Why You Should Listen to Your Rotten Customers
If your ship is leaking customers little by little, you better find the crack and plug it. A leak can turn into a flood quickly, especially if the cause of it is a disruptive new technology offered by a competitor.
Maxwell Wessel, vice president of innovation at enterprise software company SAP and an investor with Washington, D.C.'s NextGen Angels, says customers, especially low-profit ones, can hold the answers to your company's problems.
"Most businesses aren't listening to the right customers. Most businesses spend their time listening to their most demanding customers--not only because those customers tend to be the most profitable, but also because our listening techniques direct us towards the customers who speak the loudest," Wessel writes in the Harvard Business Review. "And we end up ignoring--sometimes not even hearing--other customers who may become equally valuable in the future."
Below are the listening practices Wessel suggests you use when a disruptive competitor presents itself.
Perform customer exit interviews.
If you aren't doing exit interviews with former customers, you're missing out on a trove of valuable information. Why did they leave? What product or service replaced you? "The customers who opt to buy different products instead of your own are those who can tell you the most about the appeal of those products," Wessel writes in HBR. "Those customers can articulate where you fell short and where others did better. Often, to identify who these customers are, you need to set up different types of listening systems." He suggests putting people in stores to observe purchases, emailing former loyal customers you haven't heard from in a while, and starting an open conversation with people about your company's failure.
Engage your less lucrative customers.
You are probably having lots of conversations with customers every day. Most likely, the customers are those that drive your profits, but this group only gives you one side of the story. "When it comes to disruption, you need tools to engage those in other segments of the market. You need to identify who's on the margin of your business and actively open channels for communication with them. Start advisory groups and user communities intentionally populated with people who only engage with your core products peripherally," Wessel writes. "They won't feel as invested as your best customers, so you'll need to make sure you do the work to get them involved and contributing feedback. Unfortunately, if you don't do the work, you may remain stuck in the echo chamber associated with daily business."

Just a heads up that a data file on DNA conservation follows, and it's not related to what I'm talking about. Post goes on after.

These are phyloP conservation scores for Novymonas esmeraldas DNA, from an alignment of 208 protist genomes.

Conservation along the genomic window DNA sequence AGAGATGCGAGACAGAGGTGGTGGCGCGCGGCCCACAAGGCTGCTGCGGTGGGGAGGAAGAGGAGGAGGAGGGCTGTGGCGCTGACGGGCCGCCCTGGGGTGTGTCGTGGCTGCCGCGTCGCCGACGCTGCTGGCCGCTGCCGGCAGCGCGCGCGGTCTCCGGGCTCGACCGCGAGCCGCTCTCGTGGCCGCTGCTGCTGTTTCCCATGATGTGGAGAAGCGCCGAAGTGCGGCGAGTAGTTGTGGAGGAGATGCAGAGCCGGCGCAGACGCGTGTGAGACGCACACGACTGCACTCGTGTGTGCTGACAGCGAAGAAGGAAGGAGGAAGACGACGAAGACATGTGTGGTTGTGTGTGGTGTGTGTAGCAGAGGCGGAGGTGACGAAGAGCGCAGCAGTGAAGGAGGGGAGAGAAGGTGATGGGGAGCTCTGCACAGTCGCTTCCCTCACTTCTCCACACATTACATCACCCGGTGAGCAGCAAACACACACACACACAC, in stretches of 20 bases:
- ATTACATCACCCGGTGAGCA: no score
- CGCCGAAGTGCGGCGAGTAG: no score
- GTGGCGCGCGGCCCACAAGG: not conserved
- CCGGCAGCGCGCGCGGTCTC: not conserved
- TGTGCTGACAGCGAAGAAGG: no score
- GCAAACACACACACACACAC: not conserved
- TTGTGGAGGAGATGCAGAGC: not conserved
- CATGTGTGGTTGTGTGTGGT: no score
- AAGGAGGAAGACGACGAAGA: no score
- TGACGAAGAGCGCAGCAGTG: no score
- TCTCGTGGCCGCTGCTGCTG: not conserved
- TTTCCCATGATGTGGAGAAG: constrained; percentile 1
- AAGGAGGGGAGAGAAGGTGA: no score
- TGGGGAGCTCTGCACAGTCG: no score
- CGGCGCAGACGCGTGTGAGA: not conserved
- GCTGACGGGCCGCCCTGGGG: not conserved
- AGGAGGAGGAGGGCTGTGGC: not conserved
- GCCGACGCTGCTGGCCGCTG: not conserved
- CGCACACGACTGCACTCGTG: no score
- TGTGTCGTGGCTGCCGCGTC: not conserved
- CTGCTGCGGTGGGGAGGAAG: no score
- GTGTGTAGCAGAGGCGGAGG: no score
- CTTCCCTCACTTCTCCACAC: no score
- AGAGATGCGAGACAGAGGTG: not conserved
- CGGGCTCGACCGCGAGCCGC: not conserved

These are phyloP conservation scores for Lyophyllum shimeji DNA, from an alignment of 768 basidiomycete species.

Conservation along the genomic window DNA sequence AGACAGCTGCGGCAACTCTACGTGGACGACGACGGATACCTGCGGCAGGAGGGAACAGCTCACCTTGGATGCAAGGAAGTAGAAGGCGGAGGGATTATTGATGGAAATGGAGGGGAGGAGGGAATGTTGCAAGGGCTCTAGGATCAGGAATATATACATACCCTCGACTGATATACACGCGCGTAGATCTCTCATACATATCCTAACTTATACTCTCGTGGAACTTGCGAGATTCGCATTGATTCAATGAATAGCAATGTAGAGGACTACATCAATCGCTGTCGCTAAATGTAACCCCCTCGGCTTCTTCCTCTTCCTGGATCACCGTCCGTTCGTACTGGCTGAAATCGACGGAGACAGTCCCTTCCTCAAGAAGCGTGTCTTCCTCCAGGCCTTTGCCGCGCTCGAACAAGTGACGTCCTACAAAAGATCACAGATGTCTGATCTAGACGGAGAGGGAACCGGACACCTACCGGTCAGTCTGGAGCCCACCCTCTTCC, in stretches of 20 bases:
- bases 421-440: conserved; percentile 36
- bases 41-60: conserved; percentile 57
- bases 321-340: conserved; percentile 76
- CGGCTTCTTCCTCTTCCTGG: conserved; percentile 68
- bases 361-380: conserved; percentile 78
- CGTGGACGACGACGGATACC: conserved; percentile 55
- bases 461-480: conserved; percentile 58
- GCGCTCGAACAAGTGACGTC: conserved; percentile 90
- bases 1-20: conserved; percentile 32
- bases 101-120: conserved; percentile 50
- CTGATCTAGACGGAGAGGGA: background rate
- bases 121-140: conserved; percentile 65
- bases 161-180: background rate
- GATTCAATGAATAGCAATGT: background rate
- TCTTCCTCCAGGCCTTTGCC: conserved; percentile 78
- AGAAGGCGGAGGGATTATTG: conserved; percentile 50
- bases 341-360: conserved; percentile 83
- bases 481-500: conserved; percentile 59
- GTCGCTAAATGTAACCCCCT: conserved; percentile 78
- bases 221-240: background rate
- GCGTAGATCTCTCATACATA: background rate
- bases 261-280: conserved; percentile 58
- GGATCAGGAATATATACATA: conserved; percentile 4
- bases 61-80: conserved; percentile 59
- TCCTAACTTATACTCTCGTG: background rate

Assess the scope of the disruption.
Wessel says your company's history can be a powerful tool in measuring your competitors' threat level. "If the customers that are leaving today had left 10 years ago, what would have been the impact on your growth? If they'd left 20 years ago, how much profit would have been lost? Would you even be in business today? This type of listening to economic indicators can both help you understand the speed and scope of your disruption as well as position the significance of the threat to your executives," Wessel writes. "There is no better tool than a rational and realistic description of risk to get large companies to move."